Chapter 3 - ©Cambridge Business Publishers, 2011 Solutions...

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Unformatted text preview: ©Cambridge Business Publishers, 2011 Solutions Manual, Chapter 3 3-1 Chapter 3 Adjusting Accounts for Financial Statements Learning Objectives – coverage by question Mini- exercises Exercises Problems Cases LO1 – Identify the major steps in the accounting cycle. LO2 – Review the process of journalizing and posting transactions. 21, 22, 23, 25, 29, 30 33, 35, 36, 38 40, 41, 42, 46, 47, 52, 54 55, 56, 57, 58 LO3 – Describe the adjusting process and illustrate adjusting entries. 23, 24, 25, 29, 30 32, 33, 34, 35, 36, 38 40, 41, 42, 43, 46, 47, 48, 49, 52, 53, 54 55, 56, 57, 58 LO4 – Prepare financial statements from adjusted accounts. 26 39 40, 41, 42, 44, 47, 49, 50, 53, 54 55, 58 LO5 – Describe the process of closing temporary accounts. 27, 28, 30 31, 33, 37, 39 42, 44, 45, 46, 49, 50, 51, 52, 53, 54 55 LO6 – Analyzing changes in balance sheet accounts. 25, 29 32, 34, 35, 36, 38 53 56 ©Cambridge Business Publishers, 2011 Financial Accounting, 3 rd Edition 3-2 Q UESTIONS Q3-1 The five major steps in the accounting cycle are 1. Analyze business activity using transaction analysis based on the related source documents. 2. Record results of the transaction analysis chronologically in the general journal and create a trial balance. 3. Adjust the recorded data to update all accounts for expense and revenue recognition not previously recognized. 4. Report the adjusted financial data in the form of financial statements. 5. Close the books by posting the adjusting and closing entries, which ―zero out‖ the temporary accounts. Q3-2 The fiscal year is the annual accounting period adopted by a firm. A firm using a fiscal year ending on December 31 is on a calendar-year basis. Q3-3 Examples of source documents that underlie business transactions are invoices sent to customers, invoices received from suppliers, bank checks, bank deposit slips, cash receipt forms, and written contracts. Q3-4 A general journal is a book of original entry that may be used for the initial recording of any type of transaction. It contains space for dates and for accounts to be debited and credited, columns for the amounts of the debits and credits, and a posting reference column for numbers of the accounts that are posted. Q3-5 When entries are posted, the page number and identifying initials of the appropriate journal are placed next to the amounts in the appropriate accounts. The account number is entered beside the related amount posted in the journal's posting reference column. This procedure enables interested users to trace amounts in the ledger back to the originating journal entry and permits us to know which entries have been posted. Q3-6 A compound journal entry is a journal entry containing more than one debit entry or one credit entry....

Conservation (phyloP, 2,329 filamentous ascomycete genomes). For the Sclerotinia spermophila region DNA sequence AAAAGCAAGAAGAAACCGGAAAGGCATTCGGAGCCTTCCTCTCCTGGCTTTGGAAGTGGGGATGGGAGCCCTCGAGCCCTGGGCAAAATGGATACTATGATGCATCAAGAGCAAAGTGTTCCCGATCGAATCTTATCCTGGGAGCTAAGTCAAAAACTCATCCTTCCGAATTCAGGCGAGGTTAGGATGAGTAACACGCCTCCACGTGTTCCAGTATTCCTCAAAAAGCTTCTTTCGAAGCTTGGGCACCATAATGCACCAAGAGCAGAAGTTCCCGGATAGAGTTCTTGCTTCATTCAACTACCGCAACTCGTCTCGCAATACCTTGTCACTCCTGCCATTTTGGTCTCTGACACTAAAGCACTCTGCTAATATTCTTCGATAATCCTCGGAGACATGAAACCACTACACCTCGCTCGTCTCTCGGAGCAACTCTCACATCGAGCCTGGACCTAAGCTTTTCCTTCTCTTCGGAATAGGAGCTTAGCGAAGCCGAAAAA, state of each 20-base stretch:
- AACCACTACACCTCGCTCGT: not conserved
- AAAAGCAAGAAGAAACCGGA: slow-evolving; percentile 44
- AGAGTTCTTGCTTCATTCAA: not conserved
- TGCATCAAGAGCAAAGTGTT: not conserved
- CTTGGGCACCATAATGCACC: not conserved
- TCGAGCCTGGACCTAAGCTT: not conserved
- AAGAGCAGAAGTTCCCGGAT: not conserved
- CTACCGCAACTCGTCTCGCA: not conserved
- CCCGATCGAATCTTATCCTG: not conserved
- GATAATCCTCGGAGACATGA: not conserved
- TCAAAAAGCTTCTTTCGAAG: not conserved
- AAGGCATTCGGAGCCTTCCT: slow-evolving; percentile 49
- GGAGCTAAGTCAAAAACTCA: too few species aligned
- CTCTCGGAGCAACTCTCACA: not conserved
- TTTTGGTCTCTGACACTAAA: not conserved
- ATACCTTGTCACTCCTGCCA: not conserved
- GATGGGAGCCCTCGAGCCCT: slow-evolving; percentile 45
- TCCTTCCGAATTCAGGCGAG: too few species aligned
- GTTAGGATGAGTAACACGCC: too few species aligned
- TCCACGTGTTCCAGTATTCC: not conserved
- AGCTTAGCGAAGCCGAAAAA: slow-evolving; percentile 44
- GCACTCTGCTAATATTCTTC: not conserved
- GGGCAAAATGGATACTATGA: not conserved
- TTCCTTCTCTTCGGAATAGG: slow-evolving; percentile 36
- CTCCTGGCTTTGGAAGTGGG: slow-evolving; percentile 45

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This note was uploaded on 08/16/2011 for the course ECON 300 taught by Professor Laren during the Spring '11 term at Missouri State University-Springfield.

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Chapter 3 - ©Cambridge Business Publishers, 2011 Solutions...

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